Here at The Indiependent, a great element of our remit revolves around promoting all things “independent”. With that in mind it is paramount that the film section is able to recognise filmmaking talent not just within the realm of Hollywood and other mainstream cinema. A few months ago I was invited to watch a screening of a short film entitled Screwdriver, written and directed by Dylan Mascis and Natalya Micic, whilst also being shot by our former film editor Levi Eddie Aluede. Now the time has come for the film to be released, therefore a review of the film seems like a necessary way to discuss and promote this fine piece of independent, ambitious filmmaking.
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Leading by example
The film’s plot revolves around Michael, a young gay man simply trying to find his feet at yet another new school, and he is brilliantly portrayed by Kent Ibe, a young actor of Nigerian descent, yet another way in which the filmmakers aim to encourage diversity in their productions. Whilst in the few first scenes of the film it isn’t initially easy to really buy into Michael as a likeable character, Ibe’s performances goes from strength to strength as the plot unfolds and he truly begins to command the screen as the film reaches its climactic end, allowing the audience to resonate with the film due to a powerful and emotive performance.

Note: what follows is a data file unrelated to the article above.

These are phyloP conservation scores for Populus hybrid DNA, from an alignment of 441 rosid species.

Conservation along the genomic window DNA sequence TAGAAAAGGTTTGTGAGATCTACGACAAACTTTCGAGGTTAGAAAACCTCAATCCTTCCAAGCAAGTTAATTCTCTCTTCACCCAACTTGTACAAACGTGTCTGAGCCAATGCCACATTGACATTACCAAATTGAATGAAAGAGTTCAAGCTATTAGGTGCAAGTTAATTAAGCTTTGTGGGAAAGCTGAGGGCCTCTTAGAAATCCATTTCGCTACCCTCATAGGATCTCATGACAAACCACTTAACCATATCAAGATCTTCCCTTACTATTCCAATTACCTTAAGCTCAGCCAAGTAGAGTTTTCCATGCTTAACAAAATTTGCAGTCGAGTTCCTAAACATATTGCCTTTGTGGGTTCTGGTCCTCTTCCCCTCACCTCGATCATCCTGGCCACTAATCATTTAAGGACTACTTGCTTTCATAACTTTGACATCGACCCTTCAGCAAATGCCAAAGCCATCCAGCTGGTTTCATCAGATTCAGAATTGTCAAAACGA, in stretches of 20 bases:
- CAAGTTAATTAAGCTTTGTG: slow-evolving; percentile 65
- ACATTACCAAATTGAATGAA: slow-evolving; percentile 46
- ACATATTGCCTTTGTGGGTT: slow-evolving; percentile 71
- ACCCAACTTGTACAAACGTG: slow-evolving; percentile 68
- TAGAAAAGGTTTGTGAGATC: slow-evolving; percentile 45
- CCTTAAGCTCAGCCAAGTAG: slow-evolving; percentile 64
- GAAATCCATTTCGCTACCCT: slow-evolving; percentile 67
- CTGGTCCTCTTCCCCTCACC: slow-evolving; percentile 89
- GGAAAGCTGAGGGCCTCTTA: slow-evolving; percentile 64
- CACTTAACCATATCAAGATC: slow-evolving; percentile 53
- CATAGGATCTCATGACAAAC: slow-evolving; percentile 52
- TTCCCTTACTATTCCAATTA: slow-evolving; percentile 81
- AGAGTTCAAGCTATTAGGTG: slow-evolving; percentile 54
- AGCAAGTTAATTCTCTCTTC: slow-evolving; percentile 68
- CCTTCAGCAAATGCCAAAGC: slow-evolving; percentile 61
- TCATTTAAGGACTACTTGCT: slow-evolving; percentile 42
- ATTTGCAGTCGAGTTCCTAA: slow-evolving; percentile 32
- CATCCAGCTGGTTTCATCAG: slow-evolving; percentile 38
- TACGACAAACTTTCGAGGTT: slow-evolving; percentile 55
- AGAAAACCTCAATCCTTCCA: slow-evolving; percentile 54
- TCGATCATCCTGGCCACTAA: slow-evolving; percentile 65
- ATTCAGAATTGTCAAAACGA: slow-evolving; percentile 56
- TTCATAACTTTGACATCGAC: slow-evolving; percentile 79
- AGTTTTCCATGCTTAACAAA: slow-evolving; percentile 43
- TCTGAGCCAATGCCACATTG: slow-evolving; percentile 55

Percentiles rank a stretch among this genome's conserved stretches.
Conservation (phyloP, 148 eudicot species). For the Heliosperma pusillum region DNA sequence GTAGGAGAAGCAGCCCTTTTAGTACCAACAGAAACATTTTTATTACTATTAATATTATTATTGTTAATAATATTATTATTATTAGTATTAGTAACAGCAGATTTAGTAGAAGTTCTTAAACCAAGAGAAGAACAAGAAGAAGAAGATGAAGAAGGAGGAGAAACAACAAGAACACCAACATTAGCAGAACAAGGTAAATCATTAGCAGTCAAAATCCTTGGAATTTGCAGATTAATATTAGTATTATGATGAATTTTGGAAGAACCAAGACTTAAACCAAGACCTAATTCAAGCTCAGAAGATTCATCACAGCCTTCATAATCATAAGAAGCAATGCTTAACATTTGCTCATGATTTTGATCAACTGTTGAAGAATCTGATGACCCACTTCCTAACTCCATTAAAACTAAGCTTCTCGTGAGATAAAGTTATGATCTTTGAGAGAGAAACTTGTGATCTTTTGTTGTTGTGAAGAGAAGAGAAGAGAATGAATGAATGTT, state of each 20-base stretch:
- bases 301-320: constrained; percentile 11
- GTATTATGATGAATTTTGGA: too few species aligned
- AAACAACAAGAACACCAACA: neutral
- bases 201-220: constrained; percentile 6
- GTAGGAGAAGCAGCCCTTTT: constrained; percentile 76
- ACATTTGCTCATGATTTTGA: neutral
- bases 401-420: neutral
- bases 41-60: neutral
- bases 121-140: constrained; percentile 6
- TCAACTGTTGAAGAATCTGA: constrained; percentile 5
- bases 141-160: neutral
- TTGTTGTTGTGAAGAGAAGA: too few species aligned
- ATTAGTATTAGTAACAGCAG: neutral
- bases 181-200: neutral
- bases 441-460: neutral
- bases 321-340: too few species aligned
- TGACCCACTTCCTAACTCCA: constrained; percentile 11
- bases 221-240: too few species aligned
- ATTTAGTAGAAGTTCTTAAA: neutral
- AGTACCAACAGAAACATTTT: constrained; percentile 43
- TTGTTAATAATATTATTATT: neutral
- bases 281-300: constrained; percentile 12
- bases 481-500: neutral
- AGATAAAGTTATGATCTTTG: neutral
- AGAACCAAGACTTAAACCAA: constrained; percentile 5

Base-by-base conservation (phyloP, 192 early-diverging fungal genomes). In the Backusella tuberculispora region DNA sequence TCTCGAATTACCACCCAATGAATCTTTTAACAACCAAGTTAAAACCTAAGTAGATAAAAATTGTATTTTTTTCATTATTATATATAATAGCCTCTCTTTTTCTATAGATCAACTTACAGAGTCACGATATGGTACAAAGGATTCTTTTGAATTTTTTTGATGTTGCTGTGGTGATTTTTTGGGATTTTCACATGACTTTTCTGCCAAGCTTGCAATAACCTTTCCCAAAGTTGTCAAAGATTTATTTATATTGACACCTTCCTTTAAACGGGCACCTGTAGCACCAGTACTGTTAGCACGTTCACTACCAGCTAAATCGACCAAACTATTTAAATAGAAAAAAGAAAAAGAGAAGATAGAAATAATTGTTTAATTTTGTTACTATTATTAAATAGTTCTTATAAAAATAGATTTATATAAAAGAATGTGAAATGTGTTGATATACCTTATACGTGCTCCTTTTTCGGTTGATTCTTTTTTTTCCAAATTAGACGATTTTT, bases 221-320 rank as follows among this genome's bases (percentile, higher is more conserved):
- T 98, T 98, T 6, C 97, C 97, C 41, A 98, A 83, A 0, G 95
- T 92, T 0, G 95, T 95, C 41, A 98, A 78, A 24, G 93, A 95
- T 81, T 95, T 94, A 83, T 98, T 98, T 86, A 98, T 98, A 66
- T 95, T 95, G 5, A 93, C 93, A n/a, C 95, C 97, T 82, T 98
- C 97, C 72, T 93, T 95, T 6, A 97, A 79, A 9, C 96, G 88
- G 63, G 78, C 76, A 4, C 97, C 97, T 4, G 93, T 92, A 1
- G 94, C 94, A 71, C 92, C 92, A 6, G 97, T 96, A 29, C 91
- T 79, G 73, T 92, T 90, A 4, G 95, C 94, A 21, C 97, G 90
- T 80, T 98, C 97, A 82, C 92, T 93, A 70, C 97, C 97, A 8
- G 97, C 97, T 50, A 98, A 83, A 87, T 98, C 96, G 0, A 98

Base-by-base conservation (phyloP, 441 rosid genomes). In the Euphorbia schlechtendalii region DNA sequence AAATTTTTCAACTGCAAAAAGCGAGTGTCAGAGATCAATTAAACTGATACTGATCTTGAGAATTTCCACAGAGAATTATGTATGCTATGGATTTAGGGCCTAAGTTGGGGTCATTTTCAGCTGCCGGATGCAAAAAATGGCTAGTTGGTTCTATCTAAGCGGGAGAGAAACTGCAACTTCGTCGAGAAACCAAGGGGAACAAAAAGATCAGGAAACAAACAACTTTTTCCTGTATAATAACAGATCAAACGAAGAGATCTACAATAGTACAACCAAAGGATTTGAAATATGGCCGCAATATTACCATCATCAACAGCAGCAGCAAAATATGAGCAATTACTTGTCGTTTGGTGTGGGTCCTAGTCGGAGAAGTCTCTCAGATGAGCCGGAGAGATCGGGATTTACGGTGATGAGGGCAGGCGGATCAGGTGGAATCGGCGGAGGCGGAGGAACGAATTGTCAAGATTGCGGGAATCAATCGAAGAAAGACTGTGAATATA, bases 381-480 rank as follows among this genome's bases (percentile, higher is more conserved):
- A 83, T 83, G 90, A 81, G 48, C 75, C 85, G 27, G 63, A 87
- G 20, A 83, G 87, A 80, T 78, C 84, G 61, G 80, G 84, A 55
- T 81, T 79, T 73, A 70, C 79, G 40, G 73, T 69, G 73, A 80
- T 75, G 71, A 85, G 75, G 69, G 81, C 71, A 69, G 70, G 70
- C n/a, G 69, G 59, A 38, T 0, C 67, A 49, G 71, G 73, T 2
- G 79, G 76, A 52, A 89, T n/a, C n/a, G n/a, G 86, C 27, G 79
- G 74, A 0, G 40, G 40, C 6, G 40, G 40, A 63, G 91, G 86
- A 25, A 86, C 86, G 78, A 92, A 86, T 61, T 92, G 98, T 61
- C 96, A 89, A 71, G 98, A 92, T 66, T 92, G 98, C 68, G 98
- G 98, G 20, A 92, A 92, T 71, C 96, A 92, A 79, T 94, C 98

Furthermore, the film’s subject matter, tackling issues like homophobia, coming out and mental health, embraces a conversation most directors are arguably fearful of due to audience reaction. The fact that young filmmakers can produce films of this mould without any fear of judgement is a testament to the fact the upcoming generation of talent are ushering in a new age of tolerance and diversity still so rarely on display in today’s cinema, and for this they deserve great plaudits.
Another standout aspect of the film revolves in its achievement of making a film that is entirely shown in split-screen, a feat rarely, if ever seen in mainstream filmmaking. Of course the creativity behind this is to be applauded, but much of the success of this lies with Aluede, who exudes confidence and unique style in his cinematography, taking much inspiration from a number of major directors’ work, an ode to the fact that often Hollywood can still inspire new talent and help form tastes that result in stylish cinema.
Whilst there may be some elements of inexperience on display throughout the film’s 30 minute runtime, such as the initial inability to connect with the character Michael as much as one might hope and perhaps a slight rushing in the film’s tempo, these are minor issues that take little away from the extent of the impact of Screwdriver. The film is emotive, powerful and at times hard to watch, a feat certainly deemed more impressive by the filmmaker’s fearless use of important societal issues and unique stylistic tendencies. The Future First production company has got off to a flying start with a breathless and ambitious short that only ceases to make the excitement for the future projects greater.
Words by Elliott Jones